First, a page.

MELISSA BLOCK, host: When word spread today that Moammar Gadhafi was captured and killed, Libyans all over the world rejoiced. Their 42-year long nightmare was over. The brutal violence that many had suffered at the hands of the regime, the prison sentences, the missing relatives, it would all finally be done.
Sarah Burshan is one of those celebrating. She knows what the violence has been like. Her relatives had been put in jail and killed. Her parents fled Libya before she was born, but they've always hoped to return to their homeland.
Sarah has this essay on what her family felt when they heard the news.
SARAH BURSHAN: Thursday, October 20th is a day I will never forget. My brother woke me up at 5 a.m. He kept repeating, they got him. They caught Gadhafi. I was so dazed. I did not believe it. A world without Gadhafi? It seemed too good to be true.
I was born in Kansas, but I have always been a Libyan. Before I was born, my parents were active in the opposition. When my father finished high school, he knew that the only options for those opposed to Gadhafi were jail or death. He chose instead to leave the country. After he left, he and my mom were married. It was a big wedding, and all their friends and relatives attended. The only person missing was the groom.
This morning, my whole family was speechless. I called my father, who was so excited he couldn't think of anything to say to me. Later, he was interviewed on Al-Jazeera. Do you feel like you're dreaming? they asked. It's too good to be a dream, he replied.
This has been a long process. We were hopeful on February 17th when the protests began. My mom began to shop for new furniture. I told her this was no time to redo our house. But she told me, these things are for our home in Libya.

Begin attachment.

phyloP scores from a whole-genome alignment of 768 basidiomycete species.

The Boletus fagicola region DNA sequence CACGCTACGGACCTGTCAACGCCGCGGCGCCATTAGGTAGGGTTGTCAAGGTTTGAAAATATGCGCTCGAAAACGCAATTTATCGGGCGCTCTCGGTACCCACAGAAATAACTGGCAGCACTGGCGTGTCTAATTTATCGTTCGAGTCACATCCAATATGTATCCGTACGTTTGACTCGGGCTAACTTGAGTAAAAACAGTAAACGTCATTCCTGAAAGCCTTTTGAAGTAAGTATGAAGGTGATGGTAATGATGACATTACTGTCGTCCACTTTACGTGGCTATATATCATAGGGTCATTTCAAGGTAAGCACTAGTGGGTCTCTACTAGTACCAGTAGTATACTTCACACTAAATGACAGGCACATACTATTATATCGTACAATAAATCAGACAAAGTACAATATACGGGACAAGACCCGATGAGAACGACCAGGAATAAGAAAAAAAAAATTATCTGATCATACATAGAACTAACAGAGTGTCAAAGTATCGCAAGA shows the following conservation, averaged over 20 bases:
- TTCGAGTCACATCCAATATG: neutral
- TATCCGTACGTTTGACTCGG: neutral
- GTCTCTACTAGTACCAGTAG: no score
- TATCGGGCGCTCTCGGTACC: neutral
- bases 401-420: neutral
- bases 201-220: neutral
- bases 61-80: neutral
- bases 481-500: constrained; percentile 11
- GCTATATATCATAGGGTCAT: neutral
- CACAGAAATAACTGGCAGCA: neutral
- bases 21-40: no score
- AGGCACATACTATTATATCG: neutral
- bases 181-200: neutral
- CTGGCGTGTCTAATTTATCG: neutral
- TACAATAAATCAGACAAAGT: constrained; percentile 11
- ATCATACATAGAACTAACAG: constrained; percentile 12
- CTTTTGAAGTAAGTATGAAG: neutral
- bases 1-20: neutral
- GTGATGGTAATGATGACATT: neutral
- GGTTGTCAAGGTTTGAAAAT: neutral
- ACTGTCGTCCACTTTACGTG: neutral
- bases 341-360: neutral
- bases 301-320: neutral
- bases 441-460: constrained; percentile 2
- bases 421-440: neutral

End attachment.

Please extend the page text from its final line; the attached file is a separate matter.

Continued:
We called our relatives in Libya. My uncle cried on the phone: You can come home. You can come home. He doesn't know his nieces and nephews. He doesn't know his own siblings. They have lived in a different world for over 20 years.
But then, things turned violent. We heard reports of Gadhafi's crimes against the Libyan people. Our hope began to fade. Then reports that Gadhafi's sons had been caught turned out to be false. Each time we got bad news, we felt that our hope of a free Libya was getting farther away. So when I called my grandmother in Libya today, she was crying, but this time with happiness.
I'm taking a year off from school this year to help out and volunteer in Libya. A year ago, moving home would have seemed crazy. Who would want to live in a country run by a dictator, where the youth have no dreams? But today, it doesn't seem ridiculous. In fact, it's just starting to seem possible.
BLOCK: Sarah Burshan lives near Chicago. She recently graduated from the University of Illinois at Chicago, and she plans to go to Libya later this year. Her father is already there. He's serving as a member of the Transitional National Council in a town southwest of Tripoli.
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